Whenever I have a really mind-numbing task that I need to do, I turn to podcasts to save me from the tedium. One of my favorite respites is Dan Ariely‘s Arming the Donkeys podcast. Today I checked out a couple of great episodes for the parents out there. Just released a few days ago is an Read More

A Minor Post, Behavior, Development, Empathy, Game Theory, Human Evolution, Play, Public Outreach, Radio & Podcasts, Reputation, Social Norms

Dan Ariely’s “Arming the Donkeys” podcast

Posted 15 Feb 2016 / 0

Today I have had to work on a really tedious, mindless task for hours on end, so I have tried to take advantage of this time by catching up on some podcasts. I am a big fan of Dan Ariely, both of his science and his efforts to make that science accessible to the public, Read More

A Minor Post, Altruism, Behavior, Cognitive Bias, Communication, Ethics, Human Uniqueness, Partner Choice, Psychological Adaptation, Psychology, Public Outreach, Radio & Podcasts, Reciprocity, Social Norms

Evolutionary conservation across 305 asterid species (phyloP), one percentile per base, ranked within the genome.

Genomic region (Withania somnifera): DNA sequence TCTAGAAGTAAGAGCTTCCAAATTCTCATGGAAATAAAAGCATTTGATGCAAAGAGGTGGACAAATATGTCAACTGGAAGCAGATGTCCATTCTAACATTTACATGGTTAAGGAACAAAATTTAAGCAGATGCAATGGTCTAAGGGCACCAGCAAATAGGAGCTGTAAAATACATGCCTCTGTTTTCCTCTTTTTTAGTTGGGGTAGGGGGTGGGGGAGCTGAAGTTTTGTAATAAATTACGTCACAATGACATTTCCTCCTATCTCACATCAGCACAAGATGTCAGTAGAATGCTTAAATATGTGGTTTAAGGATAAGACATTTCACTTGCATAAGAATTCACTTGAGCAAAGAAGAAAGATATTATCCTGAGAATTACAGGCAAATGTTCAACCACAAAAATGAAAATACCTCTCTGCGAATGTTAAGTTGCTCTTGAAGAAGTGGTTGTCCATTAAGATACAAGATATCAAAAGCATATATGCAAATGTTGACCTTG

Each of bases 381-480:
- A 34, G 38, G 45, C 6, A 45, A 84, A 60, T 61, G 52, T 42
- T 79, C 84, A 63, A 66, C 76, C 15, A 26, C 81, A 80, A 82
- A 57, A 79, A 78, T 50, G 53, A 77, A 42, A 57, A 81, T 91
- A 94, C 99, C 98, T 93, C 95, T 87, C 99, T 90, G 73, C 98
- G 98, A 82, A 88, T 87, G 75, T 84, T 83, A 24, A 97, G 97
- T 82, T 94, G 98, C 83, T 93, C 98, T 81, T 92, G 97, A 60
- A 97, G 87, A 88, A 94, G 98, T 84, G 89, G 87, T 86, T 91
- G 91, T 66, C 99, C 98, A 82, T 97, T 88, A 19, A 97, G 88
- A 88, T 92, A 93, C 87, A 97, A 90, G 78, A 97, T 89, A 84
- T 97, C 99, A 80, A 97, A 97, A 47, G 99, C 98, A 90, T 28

Understanding [culture + multilevel selection] = potential for Sustainability

Posted 13 Jan 2016 / 0

People’s Climate Change March photo courtesy of South Bend Voice via Wikimedia Commons There’s a really important new paper out entitled “A multilevel evolutionary framework for sustainability analysis“, due to be published in the journal Ecology and Society. Although it is not yet published, you can check out a pre-print via Michelle Kline’s site. (UPDATE: Read More

A Minor Post, Articles, Cultural Evolution, Multilevel Selection, Social Norms, Sustainability

Would a “labor economy” lead to different outcomes than the “capital economy”?